With recent advances in A/V engineering, it’s become possible to develop high-fidelity audio headsets in smaller and more flexible packages than in decades past.
In this article, we’ll take a look at some recent developments in audio headphones and listening technology that will influence how we engage with our listening environment in the years to come.
Self-learning audio technology
The NuraPhone headphones combines an over-ear headset with in-ear headphones for a truly personalized listening experience. The headphones use an audio test to measure your listening response to a series of sounds at different frequencies, then calibrate the audio settings to match the specific frequencies that you’re most sensitive to. While it might sound like a gimmick, the review site PocketLint claims it really works: “By the time our personalised profile was complete the sound seemed perfect to our ears,” they write. This year, the company is launching a new in-ear only version of the headphones, called NuraLoop.
Hybrid noise cancelling technology
While noise-cancelling technology has been helping make airplane rides smoother for almost 20 years, new innovations in headsets have seen the development of “hybrid” active noise cancellation (ANC) headphones, which sport microphones on both the interior and exterior of the ear cup. This type of ANC is better able to suppress noise and correct errors than standard ANC headsets. They may also offer different modes, such as NuraPhone’s “social mode,” which allows ambient external noises to pass through while you’re listening to the headphones. This can be helpful in an environment where it’s important to remain aware of your surroundings, such as riding a bus or train.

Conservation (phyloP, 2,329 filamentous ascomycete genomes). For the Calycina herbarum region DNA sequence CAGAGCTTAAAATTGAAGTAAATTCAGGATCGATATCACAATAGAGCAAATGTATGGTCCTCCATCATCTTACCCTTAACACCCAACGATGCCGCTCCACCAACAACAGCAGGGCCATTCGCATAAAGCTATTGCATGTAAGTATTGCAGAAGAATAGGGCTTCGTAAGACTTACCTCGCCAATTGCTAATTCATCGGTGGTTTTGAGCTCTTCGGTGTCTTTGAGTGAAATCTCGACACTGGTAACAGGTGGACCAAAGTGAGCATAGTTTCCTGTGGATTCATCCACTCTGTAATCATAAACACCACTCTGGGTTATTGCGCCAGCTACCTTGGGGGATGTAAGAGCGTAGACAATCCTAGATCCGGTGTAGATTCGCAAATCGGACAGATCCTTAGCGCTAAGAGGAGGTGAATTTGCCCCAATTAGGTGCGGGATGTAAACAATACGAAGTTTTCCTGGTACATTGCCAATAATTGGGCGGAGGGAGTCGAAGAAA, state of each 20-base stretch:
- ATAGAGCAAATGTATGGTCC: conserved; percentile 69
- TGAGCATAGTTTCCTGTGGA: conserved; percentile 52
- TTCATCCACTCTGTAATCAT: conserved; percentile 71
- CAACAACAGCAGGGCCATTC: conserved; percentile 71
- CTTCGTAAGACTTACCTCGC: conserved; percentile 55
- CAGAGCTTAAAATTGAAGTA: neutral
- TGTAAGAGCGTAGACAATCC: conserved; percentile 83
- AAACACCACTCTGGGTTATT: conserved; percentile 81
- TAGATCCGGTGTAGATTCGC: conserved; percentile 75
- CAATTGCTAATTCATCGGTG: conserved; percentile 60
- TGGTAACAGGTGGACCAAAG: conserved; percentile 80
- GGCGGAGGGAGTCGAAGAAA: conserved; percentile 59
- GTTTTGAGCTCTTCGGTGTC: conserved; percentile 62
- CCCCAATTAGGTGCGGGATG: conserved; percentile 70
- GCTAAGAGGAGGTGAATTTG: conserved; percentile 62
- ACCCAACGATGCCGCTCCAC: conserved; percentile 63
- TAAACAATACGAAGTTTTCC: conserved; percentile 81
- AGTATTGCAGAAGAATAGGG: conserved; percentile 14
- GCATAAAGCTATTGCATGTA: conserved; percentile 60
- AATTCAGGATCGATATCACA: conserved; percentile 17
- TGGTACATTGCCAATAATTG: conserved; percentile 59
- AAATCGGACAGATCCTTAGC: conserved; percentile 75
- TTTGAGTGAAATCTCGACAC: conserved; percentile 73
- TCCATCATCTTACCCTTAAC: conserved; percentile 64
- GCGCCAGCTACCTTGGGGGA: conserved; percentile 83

Bone conduction technology
Bone conduction audio technology has its roots in hearing aid technology, and has also been used in military applications. In this type of device, there are no earbuds at all—instead, the headphones line up with the user’s cheekbone and send the audio directly to the cochlea, completely bypassing the eardrums. The sound from bone conduction headphones is not as crisp as the audio from a headset that transmits sound to the eardrums, but such devices can be a good option for runners who want to be able to hear outside noises easily, as well as for listeners who have hearing disabilities.
Focused audio technology
Finally, one of the most exciting pieces of audio technology doesn’t involve headphones at all—but it still delivers a high-fidelity sonic experience to each listener, privately. The Israeli startup Noveto’s “focused audio” technology uses 3D tracking to find the position of the listener’s ears and deliver sound directly to them, ensuring that no one else in the room will hear the sound. It’s similar to directional audio, but is also “steerable”—that is, it moves based on your movement in real time. The audio fidelity isn’t quite up to the levels of a home theatre system, but is expected to significantly improve as development continues. There are many promising applications for the technology—for instance, in a car: "The kids in the back seat can see a Walt Disney [movie] for the 15,000th time, and in the front you can hear something else or just enjoy peace and quiet,” cofounder Tomer Shani told Business Insider.
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